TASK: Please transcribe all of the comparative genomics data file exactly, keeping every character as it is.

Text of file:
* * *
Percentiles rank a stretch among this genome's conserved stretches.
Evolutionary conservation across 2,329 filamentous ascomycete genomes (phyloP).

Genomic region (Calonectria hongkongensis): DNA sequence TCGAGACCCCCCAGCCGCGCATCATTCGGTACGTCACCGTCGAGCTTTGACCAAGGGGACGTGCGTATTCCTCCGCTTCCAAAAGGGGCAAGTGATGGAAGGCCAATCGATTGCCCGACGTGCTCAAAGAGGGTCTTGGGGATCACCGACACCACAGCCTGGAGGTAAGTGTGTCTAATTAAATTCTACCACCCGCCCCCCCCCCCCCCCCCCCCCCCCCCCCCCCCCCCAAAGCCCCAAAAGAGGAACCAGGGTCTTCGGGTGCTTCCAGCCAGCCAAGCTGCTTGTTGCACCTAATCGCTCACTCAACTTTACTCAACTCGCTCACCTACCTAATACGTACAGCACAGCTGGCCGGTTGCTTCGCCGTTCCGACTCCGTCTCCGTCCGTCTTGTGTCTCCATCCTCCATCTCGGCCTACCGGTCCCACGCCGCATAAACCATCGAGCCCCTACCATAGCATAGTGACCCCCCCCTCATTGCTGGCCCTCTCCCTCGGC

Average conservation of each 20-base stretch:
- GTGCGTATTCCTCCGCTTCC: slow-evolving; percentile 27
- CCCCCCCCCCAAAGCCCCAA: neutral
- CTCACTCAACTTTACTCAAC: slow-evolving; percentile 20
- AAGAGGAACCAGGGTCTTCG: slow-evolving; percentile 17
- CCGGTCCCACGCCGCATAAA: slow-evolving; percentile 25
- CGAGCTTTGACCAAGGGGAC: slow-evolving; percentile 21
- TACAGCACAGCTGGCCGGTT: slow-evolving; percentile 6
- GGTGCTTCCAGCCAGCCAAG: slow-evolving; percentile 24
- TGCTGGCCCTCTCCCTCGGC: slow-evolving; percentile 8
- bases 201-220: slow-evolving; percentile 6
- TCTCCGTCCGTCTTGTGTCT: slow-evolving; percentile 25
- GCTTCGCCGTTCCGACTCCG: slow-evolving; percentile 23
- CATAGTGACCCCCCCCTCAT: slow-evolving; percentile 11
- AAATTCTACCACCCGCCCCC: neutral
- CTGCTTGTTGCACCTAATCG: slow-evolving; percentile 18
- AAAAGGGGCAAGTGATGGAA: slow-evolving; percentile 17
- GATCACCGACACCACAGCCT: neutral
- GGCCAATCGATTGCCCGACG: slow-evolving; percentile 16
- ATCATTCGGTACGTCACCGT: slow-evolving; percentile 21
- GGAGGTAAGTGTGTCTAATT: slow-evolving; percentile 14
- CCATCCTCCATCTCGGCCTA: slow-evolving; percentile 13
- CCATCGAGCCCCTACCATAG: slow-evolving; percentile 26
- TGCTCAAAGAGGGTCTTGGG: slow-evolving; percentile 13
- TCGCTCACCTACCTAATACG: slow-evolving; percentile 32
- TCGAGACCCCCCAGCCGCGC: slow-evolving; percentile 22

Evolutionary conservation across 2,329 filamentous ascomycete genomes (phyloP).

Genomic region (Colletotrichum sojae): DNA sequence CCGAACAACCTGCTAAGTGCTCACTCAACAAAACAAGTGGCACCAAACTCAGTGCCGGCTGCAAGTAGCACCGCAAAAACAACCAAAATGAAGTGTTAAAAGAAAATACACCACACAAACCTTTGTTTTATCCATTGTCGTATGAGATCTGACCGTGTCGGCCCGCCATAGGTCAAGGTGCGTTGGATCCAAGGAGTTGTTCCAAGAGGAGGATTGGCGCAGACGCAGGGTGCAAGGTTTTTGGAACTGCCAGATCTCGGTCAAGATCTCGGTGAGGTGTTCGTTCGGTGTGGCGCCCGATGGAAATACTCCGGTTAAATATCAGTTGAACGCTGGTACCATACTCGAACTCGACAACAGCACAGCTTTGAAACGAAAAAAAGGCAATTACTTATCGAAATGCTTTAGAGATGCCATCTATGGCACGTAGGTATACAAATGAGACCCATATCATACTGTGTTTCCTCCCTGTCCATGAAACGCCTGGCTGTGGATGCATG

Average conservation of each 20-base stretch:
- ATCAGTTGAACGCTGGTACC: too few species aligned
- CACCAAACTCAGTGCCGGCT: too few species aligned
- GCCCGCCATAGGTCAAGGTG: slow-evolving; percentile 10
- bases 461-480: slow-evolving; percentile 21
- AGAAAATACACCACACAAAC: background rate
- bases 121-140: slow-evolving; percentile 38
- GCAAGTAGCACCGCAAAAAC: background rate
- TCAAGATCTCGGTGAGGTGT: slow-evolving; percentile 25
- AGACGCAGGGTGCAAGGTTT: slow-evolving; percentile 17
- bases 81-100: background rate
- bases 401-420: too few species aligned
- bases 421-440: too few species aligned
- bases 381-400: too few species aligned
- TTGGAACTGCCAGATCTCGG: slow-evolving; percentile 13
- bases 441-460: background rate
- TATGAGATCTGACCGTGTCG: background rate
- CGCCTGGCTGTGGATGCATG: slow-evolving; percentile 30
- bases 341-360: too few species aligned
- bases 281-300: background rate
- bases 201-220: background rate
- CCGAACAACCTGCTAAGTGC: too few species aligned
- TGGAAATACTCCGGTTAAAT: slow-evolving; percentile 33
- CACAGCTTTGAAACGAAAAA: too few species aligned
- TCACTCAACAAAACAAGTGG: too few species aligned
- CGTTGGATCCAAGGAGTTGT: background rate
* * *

Percentiles rank a stretch among this genome's conserved stretches.
Evolutionary conservation across 2,329 filamentous ascomycete genomes (phyloP).

Genomic region (Calonectria hongkongensis): DNA sequence TCGAGACCCCCCAGCCGCGCATCATTCGGTACGTCACCGTCGAGCTTTGACCAAGGGGACGTGCGTATTCCTCCGCTTCCAAAAGGGGCAAGTGATGGAAGGCCAATCGATTGCCCGACGTGCTCAAAGAGGGTCTTGGGGATCACCGACACCACAGCCTGGAGGTAAGTGTGTCTAATTAAATTCTACCACCCGCCCCCCCCCCCCCCCCCCCCCCCCCCCCCCCCCCCAAAGCCCCAAAAGAGGAACCAGGGTCTTCGGGTGCTTCCAGCCAGCCAAGCTGCTTGTTGCACCTAATCGCTCACTCAACTTTACTCAACTCGCTCACCTACCTAATACGTACAGCACAGCTGGCCGGTTGCTTCGCCGTTCCGACTCCGTCTCCGTCCGTCTTGTGTCTCCATCCTCCATCTCGGCCTACCGGTCCCACGCCGCATAAACCATCGAGCCCCTACCATAGCATAGTGACCCCCCCCTCATTGCTGGCCCTCTCCCTCGGC

Average conservation of each 20-base stretch:
- GTGCGTATTCCTCCGCTTCC: slow-evolving; percentile 27
- CCCCCCCCCCAAAGCCCCAA: neutral
- CTCACTCAACTTTACTCAAC: slow-evolving; percentile 20
- AAGAGGAACCAGGGTCTTCG: slow-evolving; percentile 17
- CCGGTCCCACGCCGCATAAA: slow-evolving; percentile 25
- CGAGCTTTGACCAAGGGGAC: slow-evolving; percentile 21
- TACAGCACAGCTGGCCGGTT: slow-evolving; percentile 6
- GGTGCTTCCAGCCAGCCAAG: slow-evolving; percentile 24
- TGCTGGCCCTCTCCCTCGGC: slow-evolving; percentile 8
- bases 201-220: slow-evolving; percentile 6
- TCTCCGTCCGTCTTGTGTCT: slow-evolving; percentile 25
- GCTTCGCCGTTCCGACTCCG: slow-evolving; percentile 23
- CATAGTGACCCCCCCCTCAT: slow-evolving; percentile 11
- AAATTCTACCACCCGCCCCC: neutral
- CTGCTTGTTGCACCTAATCG: slow-evolving; percentile 18
- AAAAGGGGCAAGTGATGGAA: slow-evolving; percentile 17
- GATCACCGACACCACAGCCT: neutral
- GGCCAATCGATTGCCCGACG: slow-evolving; percentile 16
- ATCATTCGGTACGTCACCGT: slow-evolving; percentile 21
- GGAGGTAAGTGTGTCTAATT: slow-evolving; percentile 14
- CCATCCTCCATCTCGGCCTA: slow-evolving; percentile 13
- CCATCGAGCCCCTACCATAG: slow-evolving; percentile 26
- TGCTCAAAGAGGGTCTTGGG: slow-evolving; percentile 13
- TCGCTCACCTACCTAATACG: slow-evolving; percentile 32
- TCGAGACCCCCCAGCCGCGC: slow-evolving; percentile 22

Evolutionary conservation across 2,329 filamentous ascomycete genomes (phyloP).

Genomic region (Colletotrichum sojae): DNA sequence CCGAACAACCTGCTAAGTGCTCACTCAACAAAACAAGTGGCACCAAACTCAGTGCCGGCTGCAAGTAGCACCGCAAAAACAACCAAAATGAAGTGTTAAAAGAAAATACACCACACAAACCTTTGTTTTATCCATTGTCGTATGAGATCTGACCGTGTCGGCCCGCCATAGGTCAAGGTGCGTTGGATCCAAGGAGTTGTTCCAAGAGGAGGATTGGCGCAGACGCAGGGTGCAAGGTTTTTGGAACTGCCAGATCTCGGTCAAGATCTCGGTGAGGTGTTCGTTCGGTGTGGCGCCCGATGGAAATACTCCGGTTAAATATCAGTTGAACGCTGGTACCATACTCGAACTCGACAACAGCACAGCTTTGAAACGAAAAAAAGGCAATTACTTATCGAAATGCTTTAGAGATGCCATCTATGGCACGTAGGTATACAAATGAGACCCATATCATACTGTGTTTCCTCCCTGTCCATGAAACGCCTGGCTGTGGATGCATG

Average conservation of each 20-base stretch:
- ATCAGTTGAACGCTGGTACC: too few species aligned
- CACCAAACTCAGTGCCGGCT: too few species aligned
- GCCCGCCATAGGTCAAGGTG: slow-evolving; percentile 10
- bases 461-480: slow-evolving; percentile 21
- AGAAAATACACCACACAAAC: background rate
- bases 121-140: slow-evolving; percentile 38
- GCAAGTAGCACCGCAAAAAC: background rate
- TCAAGATCTCGGTGAGGTGT: slow-evolving; percentile 25
- AGACGCAGGGTGCAAGGTTT: slow-evolving; percentile 17
- bases 81-100: background rate
- bases 401-420: too few species aligned
- bases 421-440: too few species aligned
- bases 381-400: too few species aligned
- TTGGAACTGCCAGATCTCGG: slow-evolving; percentile 13
- bases 441-460: background rate
- TATGAGATCTGACCGTGTCG: background rate
- CGCCTGGCTGTGGATGCATG: slow-evolving; percentile 30
- bases 341-360: too few species aligned
- bases 281-300: background rate
- bases 201-220: background rate
- CCGAACAACCTGCTAAGTGC: too few species aligned
- TGGAAATACTCCGGTTAAAT: slow-evolving; percentile 33
- CACAGCTTTGAAACGAAAAA: too few species aligned
- TCACTCAACAAAACAAGTGG: too few species aligned
- CGTTGGATCCAAGGAGTTGT: background rate